Ask The Instructor: Hold Point

Updated: Nov 21

Question: I’ve always been told to keep my eyes centered in my head to follow the bird (ocular center) and turn my head toward the visual hold point. I see in your video that you say to cut your eyes back to the visual hold point, and if needed, turn your head slightly. Can you clarify?

Proper shot execution requires acute visual focus and a head and muzzle that are synchronized with the target through the break point. Movement to a target must include an acute visual “fix” on the target together with a brief period, prior to shot execution, when the head is quiet and synchronized relative to the target. There is plenty of science behind this statement, chief among them being Joan Vickers’ text “Perception Cognition -The Quiet Eye in Action”. In this text, Vickers chronicles how the eyes of elite athletes operate during sports activities in which they must “intercept” a moving object. A summary can be found on my website at this link:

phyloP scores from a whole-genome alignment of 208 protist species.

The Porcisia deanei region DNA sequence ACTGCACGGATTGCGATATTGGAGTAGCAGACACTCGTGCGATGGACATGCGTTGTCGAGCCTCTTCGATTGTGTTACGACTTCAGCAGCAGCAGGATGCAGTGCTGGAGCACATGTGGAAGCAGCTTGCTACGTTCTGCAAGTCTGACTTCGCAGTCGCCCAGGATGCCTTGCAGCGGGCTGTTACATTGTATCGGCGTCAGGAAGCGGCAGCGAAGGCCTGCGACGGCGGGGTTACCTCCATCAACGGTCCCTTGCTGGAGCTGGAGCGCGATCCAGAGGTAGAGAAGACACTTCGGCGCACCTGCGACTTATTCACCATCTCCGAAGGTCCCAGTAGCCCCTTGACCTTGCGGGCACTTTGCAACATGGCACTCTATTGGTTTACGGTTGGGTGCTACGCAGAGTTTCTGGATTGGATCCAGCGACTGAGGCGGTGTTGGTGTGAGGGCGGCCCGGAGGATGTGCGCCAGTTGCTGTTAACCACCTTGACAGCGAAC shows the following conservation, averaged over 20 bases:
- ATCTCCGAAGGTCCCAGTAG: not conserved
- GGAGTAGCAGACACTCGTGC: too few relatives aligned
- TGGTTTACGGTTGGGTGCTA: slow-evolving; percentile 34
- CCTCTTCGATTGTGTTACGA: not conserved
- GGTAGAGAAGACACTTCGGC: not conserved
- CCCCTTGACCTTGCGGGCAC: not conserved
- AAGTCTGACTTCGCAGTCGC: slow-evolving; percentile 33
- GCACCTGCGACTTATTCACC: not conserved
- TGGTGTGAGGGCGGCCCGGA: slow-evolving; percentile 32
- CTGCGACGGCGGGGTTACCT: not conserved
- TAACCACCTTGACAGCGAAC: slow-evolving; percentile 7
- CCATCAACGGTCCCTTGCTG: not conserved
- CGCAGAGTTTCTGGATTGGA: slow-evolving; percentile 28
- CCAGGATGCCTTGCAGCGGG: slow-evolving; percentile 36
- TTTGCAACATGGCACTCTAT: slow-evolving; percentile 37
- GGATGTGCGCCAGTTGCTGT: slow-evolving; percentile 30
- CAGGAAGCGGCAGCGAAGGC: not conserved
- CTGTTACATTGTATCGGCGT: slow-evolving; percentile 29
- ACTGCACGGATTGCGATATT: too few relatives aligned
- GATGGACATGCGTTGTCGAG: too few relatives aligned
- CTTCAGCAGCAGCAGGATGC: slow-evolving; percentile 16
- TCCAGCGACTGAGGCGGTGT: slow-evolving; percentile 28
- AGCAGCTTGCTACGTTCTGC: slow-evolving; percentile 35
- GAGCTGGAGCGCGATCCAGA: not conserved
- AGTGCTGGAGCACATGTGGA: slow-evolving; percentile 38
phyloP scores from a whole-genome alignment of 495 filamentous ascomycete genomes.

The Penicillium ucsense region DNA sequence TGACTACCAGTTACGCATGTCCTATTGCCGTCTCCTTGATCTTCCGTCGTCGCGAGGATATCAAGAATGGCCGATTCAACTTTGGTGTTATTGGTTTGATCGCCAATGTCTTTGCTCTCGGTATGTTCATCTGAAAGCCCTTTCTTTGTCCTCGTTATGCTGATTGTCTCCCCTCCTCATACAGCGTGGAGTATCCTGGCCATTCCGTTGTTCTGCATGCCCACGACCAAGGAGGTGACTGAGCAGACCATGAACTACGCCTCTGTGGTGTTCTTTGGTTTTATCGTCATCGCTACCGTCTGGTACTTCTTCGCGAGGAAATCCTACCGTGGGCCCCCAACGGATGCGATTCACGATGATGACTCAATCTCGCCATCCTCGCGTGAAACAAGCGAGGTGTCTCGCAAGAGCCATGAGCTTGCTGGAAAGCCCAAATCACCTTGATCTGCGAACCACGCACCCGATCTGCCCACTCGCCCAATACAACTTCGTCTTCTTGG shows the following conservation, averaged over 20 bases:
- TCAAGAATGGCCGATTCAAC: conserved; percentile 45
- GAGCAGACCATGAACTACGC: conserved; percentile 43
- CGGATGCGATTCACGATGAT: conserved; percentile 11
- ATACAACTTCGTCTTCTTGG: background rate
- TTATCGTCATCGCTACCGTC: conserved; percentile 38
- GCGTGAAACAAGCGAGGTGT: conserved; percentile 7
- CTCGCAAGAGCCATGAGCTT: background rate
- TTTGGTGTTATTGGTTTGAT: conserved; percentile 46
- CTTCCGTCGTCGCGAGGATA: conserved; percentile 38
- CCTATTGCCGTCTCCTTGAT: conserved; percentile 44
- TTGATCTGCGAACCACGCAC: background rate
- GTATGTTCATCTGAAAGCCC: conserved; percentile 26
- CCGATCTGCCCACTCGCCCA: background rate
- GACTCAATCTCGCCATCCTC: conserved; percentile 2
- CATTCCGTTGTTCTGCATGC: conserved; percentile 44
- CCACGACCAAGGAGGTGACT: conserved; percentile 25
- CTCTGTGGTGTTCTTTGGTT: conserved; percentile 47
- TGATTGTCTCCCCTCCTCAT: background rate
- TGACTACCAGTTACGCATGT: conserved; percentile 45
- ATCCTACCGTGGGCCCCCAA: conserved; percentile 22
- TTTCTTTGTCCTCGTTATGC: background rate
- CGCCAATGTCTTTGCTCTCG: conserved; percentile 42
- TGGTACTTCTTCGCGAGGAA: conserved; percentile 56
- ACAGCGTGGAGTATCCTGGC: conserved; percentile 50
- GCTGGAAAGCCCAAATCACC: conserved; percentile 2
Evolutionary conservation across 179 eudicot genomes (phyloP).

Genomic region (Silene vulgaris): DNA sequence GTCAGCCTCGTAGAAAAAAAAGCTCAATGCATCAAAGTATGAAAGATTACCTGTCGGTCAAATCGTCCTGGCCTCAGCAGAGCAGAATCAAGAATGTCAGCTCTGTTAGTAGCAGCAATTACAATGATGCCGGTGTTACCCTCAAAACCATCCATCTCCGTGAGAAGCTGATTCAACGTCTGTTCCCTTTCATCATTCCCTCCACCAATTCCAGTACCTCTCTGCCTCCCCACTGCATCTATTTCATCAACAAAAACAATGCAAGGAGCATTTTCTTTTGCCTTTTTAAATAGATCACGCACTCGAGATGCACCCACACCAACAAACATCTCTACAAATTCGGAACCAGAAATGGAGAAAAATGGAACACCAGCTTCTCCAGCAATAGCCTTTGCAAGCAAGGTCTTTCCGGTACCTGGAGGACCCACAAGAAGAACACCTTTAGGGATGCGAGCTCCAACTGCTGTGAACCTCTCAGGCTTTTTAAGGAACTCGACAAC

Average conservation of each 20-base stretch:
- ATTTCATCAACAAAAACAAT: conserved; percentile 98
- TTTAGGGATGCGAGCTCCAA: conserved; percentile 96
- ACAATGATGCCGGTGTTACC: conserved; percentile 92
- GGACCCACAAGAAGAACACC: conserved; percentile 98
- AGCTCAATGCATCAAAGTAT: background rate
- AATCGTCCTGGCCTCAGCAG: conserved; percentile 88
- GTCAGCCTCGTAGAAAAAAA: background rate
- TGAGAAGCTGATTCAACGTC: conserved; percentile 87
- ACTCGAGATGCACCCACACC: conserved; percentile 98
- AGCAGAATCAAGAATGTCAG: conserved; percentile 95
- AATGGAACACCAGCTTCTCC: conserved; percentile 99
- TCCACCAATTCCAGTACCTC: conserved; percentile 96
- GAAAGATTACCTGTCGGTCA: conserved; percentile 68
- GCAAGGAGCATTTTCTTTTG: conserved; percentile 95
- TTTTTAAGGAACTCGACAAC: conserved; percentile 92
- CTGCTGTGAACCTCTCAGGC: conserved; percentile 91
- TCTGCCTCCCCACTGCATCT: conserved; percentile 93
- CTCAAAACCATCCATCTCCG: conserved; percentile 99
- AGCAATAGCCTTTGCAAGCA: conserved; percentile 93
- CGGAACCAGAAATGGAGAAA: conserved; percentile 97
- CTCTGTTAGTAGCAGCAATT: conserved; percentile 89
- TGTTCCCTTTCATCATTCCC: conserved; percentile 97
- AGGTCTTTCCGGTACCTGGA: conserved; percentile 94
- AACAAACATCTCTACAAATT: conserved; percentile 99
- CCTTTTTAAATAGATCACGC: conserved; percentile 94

So, what does this mean for the clay target shooter? If possible, use only the eye muscles to move the eyes to the visual pick-up point. Your peripheral vision is exponentially more effective at initially acquiring targets than your direct vision. Turn the head only to the extent necessary to settle your eyes on your chosen visual pick-up point. If you have to move the head to position the eyes on the visual pickup point, keep your head as synchronized as possible with the body and target throughout the move and execution of the shot. One of the most destructive errors I see committed by shooters is a move of the head down to the gun at the end of the “stroke.” This upsets and interrupts the flow of high-definition information about the target to the brain. Acute focus, a quiet head and a quiet muzzle will “feed the brain” the high-definition imagery it needs to break the target. I always say, “If the camera is quiet, the brain is seeing a clear image.” Minimize the move of the head. If the head and gun are synchronized with the target at the break point, the quality of the image will be sufficient to break the target.

Don Currie is NSCA’s Chief Instructor, an Orvis Wingshooting School instructor, and Master Class competitor. To get free shooting tips and videos, sign up for his monthly newsletter. You can also see more tips from Currie at

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